Looking for new ways to attract young people to government
There's a big need to shake up the traditional ways in which agencies recruits young people for careers in government. There's been some progress in the last year with the proliferation of agency Facebook pages, and there's hope for improving the content of USAJobs (more intuitive job descriptions, for example) and the massive paperwork often required for government job applications. (Full disclosure: my wife's current position in the Obama administration includes working on personnel policy issues.) As is often the case, we should be trying lots of experiments to see which ones are effective in helping government recruit good young people, and which ones not.
In this regard, I saw recently a story at Nextgov.com titled "Student interns head back to college to tout Energy Department."
Writer Alex Parker discusses an interesting effort by the always-out front Partnership for Public Service called the Federal Service Ambassador Program. This program recruits a number of college undergrads who have had summer internships in government agencies and has them undertake various activities back on campus to talk about their experiences and encourage classmates to apply to their agencies. In this effort specifically, six Energy Department interns majoring in math, engineering and international relations returned to campus to interest fellow-majors in hard-to-fill entry level jobs in these areas at Energy. The idea is that the "ambassadors" are both more proactive and more credible than traditional government recruiters, and that because they are already on campus, they are less expensive than sending recruiters from the outside.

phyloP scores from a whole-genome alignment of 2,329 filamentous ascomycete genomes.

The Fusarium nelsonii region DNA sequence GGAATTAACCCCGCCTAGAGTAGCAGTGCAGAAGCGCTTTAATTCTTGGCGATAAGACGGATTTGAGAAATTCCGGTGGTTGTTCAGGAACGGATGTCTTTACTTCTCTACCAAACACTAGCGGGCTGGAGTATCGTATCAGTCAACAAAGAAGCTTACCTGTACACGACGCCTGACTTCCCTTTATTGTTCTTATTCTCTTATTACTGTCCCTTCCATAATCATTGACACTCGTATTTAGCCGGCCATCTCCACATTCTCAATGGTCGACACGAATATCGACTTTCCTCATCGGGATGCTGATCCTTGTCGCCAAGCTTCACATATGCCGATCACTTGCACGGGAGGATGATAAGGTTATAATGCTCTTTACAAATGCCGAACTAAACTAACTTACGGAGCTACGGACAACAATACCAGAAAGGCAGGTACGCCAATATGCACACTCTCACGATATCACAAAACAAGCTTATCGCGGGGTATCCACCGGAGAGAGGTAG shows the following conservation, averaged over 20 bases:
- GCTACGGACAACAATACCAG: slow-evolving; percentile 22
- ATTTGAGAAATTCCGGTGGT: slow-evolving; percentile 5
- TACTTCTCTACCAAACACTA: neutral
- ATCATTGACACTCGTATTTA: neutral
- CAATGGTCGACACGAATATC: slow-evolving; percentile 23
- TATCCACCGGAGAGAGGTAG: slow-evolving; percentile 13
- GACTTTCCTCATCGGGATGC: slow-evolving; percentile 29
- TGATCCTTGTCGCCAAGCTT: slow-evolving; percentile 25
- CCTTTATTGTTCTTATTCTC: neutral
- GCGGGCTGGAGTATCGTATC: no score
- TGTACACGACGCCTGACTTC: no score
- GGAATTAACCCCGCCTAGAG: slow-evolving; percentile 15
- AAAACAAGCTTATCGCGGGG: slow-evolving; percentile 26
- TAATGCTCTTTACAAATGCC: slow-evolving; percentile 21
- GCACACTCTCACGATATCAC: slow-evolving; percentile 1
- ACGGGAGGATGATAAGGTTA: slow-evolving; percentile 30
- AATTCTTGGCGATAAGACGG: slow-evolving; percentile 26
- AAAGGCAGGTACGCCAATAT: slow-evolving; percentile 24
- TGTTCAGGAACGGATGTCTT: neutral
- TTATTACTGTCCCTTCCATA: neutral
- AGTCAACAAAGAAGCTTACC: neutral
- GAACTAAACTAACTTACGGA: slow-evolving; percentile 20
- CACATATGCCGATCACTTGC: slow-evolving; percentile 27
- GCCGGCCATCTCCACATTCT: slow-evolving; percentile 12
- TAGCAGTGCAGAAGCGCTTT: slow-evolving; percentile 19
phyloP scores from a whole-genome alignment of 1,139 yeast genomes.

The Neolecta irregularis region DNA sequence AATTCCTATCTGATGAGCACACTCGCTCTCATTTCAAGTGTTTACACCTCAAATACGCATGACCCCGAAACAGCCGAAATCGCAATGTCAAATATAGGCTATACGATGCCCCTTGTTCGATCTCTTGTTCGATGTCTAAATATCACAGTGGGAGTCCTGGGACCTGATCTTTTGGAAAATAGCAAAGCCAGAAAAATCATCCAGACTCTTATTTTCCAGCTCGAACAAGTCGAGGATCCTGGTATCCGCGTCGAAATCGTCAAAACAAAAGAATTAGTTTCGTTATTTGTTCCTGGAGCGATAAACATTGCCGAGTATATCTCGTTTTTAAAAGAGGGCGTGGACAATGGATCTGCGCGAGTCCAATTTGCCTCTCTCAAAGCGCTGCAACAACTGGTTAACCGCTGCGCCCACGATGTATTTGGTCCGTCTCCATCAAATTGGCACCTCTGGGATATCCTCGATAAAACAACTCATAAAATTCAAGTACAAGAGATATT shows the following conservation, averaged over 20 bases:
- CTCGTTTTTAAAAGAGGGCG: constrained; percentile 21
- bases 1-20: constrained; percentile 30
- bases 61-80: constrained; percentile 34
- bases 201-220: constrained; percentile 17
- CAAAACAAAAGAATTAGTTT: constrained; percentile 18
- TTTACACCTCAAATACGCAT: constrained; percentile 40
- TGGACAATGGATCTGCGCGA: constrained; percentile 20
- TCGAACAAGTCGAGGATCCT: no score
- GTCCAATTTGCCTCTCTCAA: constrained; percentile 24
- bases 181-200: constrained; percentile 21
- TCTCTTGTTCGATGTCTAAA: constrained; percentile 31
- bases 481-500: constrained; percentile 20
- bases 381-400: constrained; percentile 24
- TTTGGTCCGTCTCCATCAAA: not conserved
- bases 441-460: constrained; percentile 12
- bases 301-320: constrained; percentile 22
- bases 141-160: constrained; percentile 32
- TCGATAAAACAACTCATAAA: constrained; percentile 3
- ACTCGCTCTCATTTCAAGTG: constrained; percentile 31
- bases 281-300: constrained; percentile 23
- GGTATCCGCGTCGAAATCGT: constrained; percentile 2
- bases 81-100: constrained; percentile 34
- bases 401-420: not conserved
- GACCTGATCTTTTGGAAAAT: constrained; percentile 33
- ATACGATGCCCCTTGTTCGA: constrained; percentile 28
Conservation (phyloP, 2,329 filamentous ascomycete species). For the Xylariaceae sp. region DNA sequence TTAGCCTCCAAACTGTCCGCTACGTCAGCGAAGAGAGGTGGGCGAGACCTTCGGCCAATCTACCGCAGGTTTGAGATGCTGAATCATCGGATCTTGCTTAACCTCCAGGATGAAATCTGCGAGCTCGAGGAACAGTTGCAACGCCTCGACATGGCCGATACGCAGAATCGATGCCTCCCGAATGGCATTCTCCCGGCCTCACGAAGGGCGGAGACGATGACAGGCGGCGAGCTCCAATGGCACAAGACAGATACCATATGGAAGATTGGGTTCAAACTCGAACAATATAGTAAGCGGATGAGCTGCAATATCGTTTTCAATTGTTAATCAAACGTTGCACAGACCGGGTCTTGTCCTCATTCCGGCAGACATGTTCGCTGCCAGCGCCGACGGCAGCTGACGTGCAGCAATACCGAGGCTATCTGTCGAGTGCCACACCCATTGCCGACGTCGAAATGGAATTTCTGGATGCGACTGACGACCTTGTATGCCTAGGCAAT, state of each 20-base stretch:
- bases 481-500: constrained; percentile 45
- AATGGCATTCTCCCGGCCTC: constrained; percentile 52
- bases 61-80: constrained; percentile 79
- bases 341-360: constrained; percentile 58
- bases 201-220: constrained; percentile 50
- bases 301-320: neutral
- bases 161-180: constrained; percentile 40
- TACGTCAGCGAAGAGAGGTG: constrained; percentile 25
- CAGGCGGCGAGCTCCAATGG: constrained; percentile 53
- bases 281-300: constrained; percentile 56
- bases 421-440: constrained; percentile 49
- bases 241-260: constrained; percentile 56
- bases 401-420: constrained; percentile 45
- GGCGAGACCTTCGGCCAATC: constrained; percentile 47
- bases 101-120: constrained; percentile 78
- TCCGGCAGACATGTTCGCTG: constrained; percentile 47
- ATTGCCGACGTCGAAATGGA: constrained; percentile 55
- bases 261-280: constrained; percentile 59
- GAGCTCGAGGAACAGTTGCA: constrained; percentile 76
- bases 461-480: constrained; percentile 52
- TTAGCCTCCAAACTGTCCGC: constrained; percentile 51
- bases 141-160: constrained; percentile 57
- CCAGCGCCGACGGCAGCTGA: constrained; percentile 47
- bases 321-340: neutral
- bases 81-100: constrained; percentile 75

I like the fact that the Partnership is relentlessly seeking out innovative ways to promote public service. (Hey, government readers: this isn't something that just should be left to non-profits such as the Partnership; agencies should be thinking up new ideas themselves as well.) That said, I'm not sure this approach will work. Often summer interns don't really get to experience what a job is like, and one wonders whether young full-time employees would be better recruiters, even if considerably more expensive. Also, the Partnership is paying these "ambassadors" approximately $2,000 for their work (including training them), and I wonder whether that will reduce their credibility with their classmates. Neither of these criticisms means that this experiment necessarily is a bad idea. We need lots of small-scale experiments such as these, with mini-evaluations to see which are most promising for expansion.
Posted by Steve Kelman on Jan 08, 2010 at 7:02 PM